How Drinking Wine Can Help Save a National Park

November 25, 2013 / Local Interest
Monterosso, Liguria

One of the most striking things you see when arriving in the National Park and UNESCO World Heritage Site that is the Cinque Terre, after you acclimate yourself to the incredible blue sea that stretches before you or the charmingly colorful houses that hug each other hanging over the cliffs, are the terraced hills laced with vineyards sweeping up to the Mediterranean sun above.

Terraces over Monterosso al Mare on the left
View of the terraces in the Cinque Terre over Manarola seen from the boat

The hills that separate these Cinque Terre, or five lands, are neatly lined with hand built dry stone walls that support the many small wine producers in the national park.  The fragility of this region can’t be ignored as you hike one of the many trails that winds through the vineyards connecting the villages, seeing remains of houses and livelihoods washed away in floods and landslides of the previous years.  Though there are many factors at play when we talk about the delicate balance between man and nature in the park (and in the world), one of the most visible is the terracing system that you are walking through, gazing at, or reaping the benefits of every time you sip a glass of the cool, dry whites, or the sweet and rich sciacchetrà, the dessert wine of the region.

Terraces in Corniglia

The terraces function as a way to support the structure of the hills around the villages, and their continued use and development is increasingly more important in a continually changing climate.  These mostly small, many family run wine producers, are providing more then just wines, they are helping support the land- literally- and so are you when you support their products.  And it’s not easy. Centuries of heavy labor, working with the difficult land here instead of against it, bringing grapes up and down steep mountainsides by hand, under the hot sun, makes a long day’s work, a hard trade, but an incredible story and product.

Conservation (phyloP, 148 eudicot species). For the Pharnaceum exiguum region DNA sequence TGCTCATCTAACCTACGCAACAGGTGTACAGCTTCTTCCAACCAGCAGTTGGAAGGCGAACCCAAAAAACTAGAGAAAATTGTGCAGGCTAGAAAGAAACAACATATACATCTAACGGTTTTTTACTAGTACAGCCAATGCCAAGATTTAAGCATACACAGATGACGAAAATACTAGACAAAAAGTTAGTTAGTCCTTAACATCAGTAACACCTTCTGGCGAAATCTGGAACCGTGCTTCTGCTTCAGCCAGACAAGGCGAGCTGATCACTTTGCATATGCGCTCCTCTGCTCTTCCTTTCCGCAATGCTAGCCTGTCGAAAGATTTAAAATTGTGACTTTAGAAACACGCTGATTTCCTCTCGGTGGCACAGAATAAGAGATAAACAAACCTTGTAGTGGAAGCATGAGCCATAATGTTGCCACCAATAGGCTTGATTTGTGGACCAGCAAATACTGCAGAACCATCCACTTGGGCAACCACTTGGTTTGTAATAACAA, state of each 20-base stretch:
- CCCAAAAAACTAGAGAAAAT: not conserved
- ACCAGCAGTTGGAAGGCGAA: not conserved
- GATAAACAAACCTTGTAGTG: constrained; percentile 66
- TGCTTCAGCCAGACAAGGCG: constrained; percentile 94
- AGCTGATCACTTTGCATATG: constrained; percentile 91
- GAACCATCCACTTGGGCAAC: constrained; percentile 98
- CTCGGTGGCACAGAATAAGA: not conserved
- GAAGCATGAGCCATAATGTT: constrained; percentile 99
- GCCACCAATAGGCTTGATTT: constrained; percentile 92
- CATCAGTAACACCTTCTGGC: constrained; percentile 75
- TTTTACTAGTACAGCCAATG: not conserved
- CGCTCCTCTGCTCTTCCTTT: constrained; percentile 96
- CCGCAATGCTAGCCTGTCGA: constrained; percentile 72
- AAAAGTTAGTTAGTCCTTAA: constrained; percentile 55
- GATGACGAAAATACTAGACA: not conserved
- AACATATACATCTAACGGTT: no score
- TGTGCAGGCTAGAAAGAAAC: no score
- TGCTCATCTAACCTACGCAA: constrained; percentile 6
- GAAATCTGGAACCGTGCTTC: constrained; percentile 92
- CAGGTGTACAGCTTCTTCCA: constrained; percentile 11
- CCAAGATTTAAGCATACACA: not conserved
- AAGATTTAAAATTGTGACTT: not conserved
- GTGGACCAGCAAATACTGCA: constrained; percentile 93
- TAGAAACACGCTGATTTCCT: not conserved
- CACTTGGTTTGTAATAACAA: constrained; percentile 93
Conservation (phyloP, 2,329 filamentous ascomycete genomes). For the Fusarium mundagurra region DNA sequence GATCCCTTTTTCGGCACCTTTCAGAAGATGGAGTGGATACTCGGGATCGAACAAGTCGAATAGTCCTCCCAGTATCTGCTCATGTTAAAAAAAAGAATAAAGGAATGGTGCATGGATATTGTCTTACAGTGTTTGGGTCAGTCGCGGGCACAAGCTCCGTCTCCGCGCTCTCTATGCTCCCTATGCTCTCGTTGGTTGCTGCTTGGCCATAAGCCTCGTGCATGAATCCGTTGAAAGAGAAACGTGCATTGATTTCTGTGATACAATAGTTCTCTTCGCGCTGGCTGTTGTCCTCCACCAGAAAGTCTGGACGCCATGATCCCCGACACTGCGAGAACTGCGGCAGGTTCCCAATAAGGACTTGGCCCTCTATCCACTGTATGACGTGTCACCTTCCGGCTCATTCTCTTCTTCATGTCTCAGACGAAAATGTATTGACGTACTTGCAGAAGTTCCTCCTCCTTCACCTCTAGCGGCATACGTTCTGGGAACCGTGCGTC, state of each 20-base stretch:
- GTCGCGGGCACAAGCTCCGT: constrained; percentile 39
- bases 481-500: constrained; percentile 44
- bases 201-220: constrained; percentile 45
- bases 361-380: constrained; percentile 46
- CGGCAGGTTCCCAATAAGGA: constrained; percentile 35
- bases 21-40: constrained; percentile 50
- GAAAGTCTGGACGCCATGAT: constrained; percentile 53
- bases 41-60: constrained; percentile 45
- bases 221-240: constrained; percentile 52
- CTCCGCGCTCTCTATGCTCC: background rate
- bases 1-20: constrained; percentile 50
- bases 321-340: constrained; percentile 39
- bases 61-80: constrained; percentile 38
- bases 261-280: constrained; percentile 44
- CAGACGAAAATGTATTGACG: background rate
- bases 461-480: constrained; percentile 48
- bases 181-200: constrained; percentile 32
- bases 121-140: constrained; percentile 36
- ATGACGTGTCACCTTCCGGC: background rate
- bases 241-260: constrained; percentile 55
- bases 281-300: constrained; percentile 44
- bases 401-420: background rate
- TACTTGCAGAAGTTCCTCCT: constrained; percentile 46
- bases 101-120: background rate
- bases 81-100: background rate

Preserving the terraces is integral for preserving the national park, the land, and a beautifully ancient and difficult tradition of winemaking in this little slice of paradise.  And drinking local wine is a wonderful way to help out.

View from the Cheo vineyard down to the village of Vernazza
Dry stone walls at the Cheo vineyard in Vernazza

Terraces over Monterosso al Mare

Christine Mitchell

by Christine Mitchell

Christine has a Master’s Degree in Food Studies and Culture from New York University, and spends most of her waking hours cooking food, serving food at La Cantina Di Miky, happily talking about food and writing about food – and wouldn’t have it any other way, except maybe with an Italian craft beer in her hand.

You can follow her adventures on her blog, and you can follow Monterosso’s continued progress on

21 Responses to “How Drinking Wine Can Help Save a National Park”

  1. Penny Ewles-Bergeron
    Penny Ewles-Bergeron

    A timely reminder that we need to ‘*support* the land and its people in both senses. Thanks for this eloquent note and the beautiful photos.

  2. Well said, Christine! I cherish this area of Italy as do the women I take there every September. May it continue to be taken care of.

  3. John Perides

    Hey Christine, the NYU popped out at me. I am Class of 1969, Engineering at the Heights Campus (The Bronx). Coming to your neighborhood in October of 2014. I hope you are still there. If they only had such a program when I was at NYU I would have loved it! Continued good luck in Heaven on Earth!

  4. Pat Carney Ceccarelli
    Pat Carney Ceccarelli